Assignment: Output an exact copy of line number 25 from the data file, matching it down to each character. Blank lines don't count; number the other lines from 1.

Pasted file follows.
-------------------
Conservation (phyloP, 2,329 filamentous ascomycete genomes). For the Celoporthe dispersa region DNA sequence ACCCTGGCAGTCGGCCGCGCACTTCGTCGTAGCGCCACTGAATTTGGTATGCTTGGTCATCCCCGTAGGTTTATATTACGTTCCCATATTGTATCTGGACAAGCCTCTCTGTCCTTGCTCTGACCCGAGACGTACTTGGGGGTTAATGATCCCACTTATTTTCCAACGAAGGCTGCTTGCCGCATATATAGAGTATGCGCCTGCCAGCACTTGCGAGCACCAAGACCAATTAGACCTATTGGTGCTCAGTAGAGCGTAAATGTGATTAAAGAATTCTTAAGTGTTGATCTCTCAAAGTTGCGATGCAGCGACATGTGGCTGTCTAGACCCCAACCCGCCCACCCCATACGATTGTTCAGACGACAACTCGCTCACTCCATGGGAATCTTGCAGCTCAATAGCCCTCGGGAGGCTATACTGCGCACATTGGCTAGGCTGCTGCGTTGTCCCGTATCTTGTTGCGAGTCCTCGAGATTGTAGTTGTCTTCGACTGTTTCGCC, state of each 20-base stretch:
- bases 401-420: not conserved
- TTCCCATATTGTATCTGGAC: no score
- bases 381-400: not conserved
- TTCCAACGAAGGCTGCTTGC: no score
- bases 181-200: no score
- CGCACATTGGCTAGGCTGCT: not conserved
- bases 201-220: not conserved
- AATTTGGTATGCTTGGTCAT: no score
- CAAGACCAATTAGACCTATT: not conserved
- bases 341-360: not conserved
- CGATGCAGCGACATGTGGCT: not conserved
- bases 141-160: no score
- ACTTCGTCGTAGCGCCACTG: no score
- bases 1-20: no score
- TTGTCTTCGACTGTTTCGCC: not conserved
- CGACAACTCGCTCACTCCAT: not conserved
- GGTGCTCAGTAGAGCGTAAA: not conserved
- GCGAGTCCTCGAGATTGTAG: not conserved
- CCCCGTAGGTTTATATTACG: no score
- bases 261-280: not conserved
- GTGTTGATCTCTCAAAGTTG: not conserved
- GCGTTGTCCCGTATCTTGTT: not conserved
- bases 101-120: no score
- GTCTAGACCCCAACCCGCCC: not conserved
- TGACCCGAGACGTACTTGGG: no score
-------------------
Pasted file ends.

- GTCTAGACCCCAACCCGCCC: not conserved